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President Obama outlined a multi-step plan to defeat the Islamic State group in an interview on Sunday. According to reports, the expanded air offensive could last years, but the president insisted that it would not include combat troops and that regional partners would have to “step up.” Judy Woodruff reports.
Now to the next phase for the United States and partners in going after the Islamic State group. Many in the region and this county are anxiously awaiting more details as the president prepares for a national address Wednesday on his strategy in dealing with the militant group that has brought death and destruction to large swathes of Iraq and Syria.
PRESIDENT BARACK OBAMA:
We are going to systematically degrade their capabilities. We're going shrink the territory that they control, and, ultimately, we're going to defeat them.
The president outlined a multistep campaign in a lengthy interview seen Sunday on NBC. It elaborated on his statement last week in Estonia regarding the Islamic State group, also known as ISIL.
So, the bottom line is this: Our objective is clear, and that is to degrade and destroy ISIL, so that it is no longer a threat, not just to Iraq, but also to the region and to the United States.
It was widely reported today that the president's expanded air offensive could last years. But in the NBC interview, he again made clear the effort won't include combat troops.
We're not looking at sending in 100,000 American troops. We are going to be, as part of an international coalition, carrying out airstrikes in support of work on the ground by Iraqi troops, Kurdish troops. We are going to be helping to put together a plan for them, so that they can start retaking territory that ISIL had taken over.
Airstrikes have already been under way for four weeks, nearly 150 to date. They have helped Kurdish forces, plus Iraqi troops and Iranian-backed Shiite militia push back the Sunni extremists of Islamic State.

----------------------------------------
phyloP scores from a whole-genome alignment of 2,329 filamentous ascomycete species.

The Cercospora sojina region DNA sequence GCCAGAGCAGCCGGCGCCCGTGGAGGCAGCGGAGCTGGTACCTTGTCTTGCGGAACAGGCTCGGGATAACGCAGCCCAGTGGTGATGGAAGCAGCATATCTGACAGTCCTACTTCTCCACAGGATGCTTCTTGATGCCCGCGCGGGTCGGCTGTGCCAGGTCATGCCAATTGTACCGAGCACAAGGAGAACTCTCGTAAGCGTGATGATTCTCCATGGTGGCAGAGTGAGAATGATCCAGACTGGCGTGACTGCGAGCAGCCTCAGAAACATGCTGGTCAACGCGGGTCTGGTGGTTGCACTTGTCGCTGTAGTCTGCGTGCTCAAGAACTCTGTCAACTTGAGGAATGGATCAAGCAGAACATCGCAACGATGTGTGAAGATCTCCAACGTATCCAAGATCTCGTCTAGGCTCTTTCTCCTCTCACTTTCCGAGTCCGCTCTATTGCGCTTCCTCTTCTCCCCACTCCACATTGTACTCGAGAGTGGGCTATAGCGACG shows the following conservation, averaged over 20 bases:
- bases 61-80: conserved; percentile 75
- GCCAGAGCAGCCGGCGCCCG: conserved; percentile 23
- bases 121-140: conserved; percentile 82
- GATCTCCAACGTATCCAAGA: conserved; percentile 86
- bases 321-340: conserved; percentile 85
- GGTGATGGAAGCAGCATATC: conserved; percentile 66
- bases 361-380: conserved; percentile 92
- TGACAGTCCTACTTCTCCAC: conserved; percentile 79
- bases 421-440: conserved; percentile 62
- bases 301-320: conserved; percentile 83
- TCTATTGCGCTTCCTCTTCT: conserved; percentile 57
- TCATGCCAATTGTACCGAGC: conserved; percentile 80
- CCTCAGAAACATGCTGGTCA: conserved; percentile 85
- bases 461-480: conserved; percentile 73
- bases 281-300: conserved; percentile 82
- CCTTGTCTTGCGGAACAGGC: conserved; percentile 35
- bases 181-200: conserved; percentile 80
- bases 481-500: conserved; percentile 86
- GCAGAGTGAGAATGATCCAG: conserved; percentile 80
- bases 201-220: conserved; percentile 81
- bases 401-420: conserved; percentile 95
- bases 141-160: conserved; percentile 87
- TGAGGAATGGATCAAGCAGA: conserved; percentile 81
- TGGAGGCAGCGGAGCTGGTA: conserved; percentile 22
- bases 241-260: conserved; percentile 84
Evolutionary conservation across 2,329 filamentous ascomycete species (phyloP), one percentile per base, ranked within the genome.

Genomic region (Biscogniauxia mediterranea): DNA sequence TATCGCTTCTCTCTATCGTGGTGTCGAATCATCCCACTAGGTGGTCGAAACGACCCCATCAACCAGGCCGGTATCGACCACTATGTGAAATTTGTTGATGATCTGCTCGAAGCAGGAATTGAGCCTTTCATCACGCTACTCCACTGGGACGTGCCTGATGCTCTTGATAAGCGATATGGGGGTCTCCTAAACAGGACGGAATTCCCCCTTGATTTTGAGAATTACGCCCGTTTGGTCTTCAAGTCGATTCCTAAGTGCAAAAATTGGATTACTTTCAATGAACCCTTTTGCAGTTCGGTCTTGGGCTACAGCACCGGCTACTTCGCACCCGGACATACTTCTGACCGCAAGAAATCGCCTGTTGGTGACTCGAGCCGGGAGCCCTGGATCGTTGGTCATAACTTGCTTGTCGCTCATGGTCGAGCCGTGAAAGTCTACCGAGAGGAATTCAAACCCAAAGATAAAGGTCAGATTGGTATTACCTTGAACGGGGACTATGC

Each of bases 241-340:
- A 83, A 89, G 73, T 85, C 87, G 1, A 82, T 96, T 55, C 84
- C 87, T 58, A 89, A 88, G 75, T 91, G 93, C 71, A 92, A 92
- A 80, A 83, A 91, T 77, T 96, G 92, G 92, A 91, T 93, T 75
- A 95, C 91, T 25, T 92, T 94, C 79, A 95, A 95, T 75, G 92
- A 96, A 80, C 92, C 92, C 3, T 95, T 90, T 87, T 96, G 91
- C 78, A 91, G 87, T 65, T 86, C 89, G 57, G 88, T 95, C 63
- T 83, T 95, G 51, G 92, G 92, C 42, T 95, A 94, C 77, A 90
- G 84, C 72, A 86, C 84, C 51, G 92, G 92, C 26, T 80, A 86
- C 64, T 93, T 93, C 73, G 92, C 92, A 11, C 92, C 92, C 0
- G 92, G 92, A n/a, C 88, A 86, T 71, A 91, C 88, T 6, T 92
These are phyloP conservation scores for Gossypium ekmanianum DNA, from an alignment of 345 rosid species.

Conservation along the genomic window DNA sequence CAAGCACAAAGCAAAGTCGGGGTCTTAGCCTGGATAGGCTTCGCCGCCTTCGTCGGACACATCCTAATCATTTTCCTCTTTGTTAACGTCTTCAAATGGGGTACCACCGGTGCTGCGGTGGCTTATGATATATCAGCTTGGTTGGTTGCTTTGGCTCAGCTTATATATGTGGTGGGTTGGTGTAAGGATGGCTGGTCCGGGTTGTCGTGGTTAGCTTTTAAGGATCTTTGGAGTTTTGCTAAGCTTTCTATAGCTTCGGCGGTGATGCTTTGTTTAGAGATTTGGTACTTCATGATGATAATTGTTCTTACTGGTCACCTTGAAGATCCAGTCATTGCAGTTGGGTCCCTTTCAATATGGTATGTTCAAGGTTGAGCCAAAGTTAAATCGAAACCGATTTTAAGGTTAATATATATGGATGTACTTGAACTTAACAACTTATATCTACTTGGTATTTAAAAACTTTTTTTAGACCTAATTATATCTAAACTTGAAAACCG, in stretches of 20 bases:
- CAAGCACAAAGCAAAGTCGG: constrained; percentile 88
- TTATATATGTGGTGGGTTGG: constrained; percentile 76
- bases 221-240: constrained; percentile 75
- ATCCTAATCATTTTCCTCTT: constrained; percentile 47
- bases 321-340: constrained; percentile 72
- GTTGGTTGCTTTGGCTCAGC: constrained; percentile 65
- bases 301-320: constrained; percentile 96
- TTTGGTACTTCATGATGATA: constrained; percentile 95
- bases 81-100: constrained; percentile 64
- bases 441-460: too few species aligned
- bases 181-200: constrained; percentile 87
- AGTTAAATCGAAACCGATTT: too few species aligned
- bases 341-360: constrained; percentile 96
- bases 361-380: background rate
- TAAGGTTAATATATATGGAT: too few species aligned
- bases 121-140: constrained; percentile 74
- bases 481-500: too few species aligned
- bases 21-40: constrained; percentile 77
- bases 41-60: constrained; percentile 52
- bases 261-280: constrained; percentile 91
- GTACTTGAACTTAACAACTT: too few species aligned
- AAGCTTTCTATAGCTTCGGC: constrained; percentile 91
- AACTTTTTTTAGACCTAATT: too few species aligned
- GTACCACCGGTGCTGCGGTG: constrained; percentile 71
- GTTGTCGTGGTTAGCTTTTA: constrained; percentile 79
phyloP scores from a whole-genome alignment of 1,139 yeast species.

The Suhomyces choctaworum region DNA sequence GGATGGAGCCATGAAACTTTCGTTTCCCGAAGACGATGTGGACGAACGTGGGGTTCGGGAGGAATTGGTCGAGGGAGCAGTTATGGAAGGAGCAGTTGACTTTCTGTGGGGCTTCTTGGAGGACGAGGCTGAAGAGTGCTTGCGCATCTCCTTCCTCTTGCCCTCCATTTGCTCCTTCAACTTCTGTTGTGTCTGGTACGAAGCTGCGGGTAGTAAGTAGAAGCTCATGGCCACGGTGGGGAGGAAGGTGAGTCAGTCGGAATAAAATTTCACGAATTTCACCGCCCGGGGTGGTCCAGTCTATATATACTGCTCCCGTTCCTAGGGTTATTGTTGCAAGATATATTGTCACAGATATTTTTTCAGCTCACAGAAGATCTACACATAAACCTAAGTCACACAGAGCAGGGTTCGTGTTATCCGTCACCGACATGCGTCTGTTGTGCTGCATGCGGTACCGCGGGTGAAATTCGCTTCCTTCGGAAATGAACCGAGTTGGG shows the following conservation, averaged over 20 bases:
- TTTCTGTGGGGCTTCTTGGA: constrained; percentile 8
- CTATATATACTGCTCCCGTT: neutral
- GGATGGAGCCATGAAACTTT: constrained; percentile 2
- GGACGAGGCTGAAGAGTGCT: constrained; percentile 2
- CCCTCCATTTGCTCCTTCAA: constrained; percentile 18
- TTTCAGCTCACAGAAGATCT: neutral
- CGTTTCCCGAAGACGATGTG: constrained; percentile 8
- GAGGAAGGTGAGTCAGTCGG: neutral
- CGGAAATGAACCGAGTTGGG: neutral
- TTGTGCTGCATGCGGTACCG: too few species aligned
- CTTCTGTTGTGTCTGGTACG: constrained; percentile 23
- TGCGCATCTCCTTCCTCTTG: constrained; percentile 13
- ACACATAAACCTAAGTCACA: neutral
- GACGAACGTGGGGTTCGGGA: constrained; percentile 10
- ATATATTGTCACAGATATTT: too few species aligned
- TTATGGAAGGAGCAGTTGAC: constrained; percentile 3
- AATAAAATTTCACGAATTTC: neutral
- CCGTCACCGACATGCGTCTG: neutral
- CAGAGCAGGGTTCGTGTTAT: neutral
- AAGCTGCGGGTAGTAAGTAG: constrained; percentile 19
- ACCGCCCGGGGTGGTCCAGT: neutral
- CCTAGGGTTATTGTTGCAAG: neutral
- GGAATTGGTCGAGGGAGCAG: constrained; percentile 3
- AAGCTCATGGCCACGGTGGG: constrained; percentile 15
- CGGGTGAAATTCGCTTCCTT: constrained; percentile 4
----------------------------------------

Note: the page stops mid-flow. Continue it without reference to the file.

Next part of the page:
Over the weekend, the air campaign reached into Anbar province, striking targets around Haditha dam. The predominantly Sunni region west of Baghdad is largely under Islamic State control. It remained unclear if an expanded air war would extend into Syria.
General Martin Dempsey, chairman of the Joint Chiefs, has said any move to destroy the militants would also mean strikes in Syria, where they are strongest. Just 10 days ago, at a White House news conference, Mr. Obama said there was no strategy yet on that question. He didn't address that point directly in his NBC interview, but he did say it's essential for majority Sunni states in the region to step up.
Not just Saudi Arabia, our partners like Jordan, the United Arab Emirates, Turkey, they need to be involved. This is their neighborhood. The dangers that are posed are more directed at them right now then they are at us.
And the good news is, I think, for perhaps for the first time, you have absolute clarity that the problem for Sunni states in the region, many of whom are our allies, is not simply Iran; it is not simply a Sunni-Shia issue.
To that end, Secretary of Defense Hagel was in Turkey today, one of the 10 NATO nations committed to the so-called core coalition against the Islamic State group.
It was also announced that Secretary of State Kerry will leave tomorrow for the region. And a two-day meeting of the Arab League in Cairo ended today with the group urging members to confront the Islamic State.
The league's secretary-general is Nabil Elaraby.
NABIL ELARABY, Secretary-General, Arab League (through interpreter):
What is happening in Iraq is a threat of a terrorist organization that is not just defying the state, but threatens its existence and the existence of other countries. This terrorist organization represents all forms of tyranny, oppression and terror. It's working to divide the social structure of the region.
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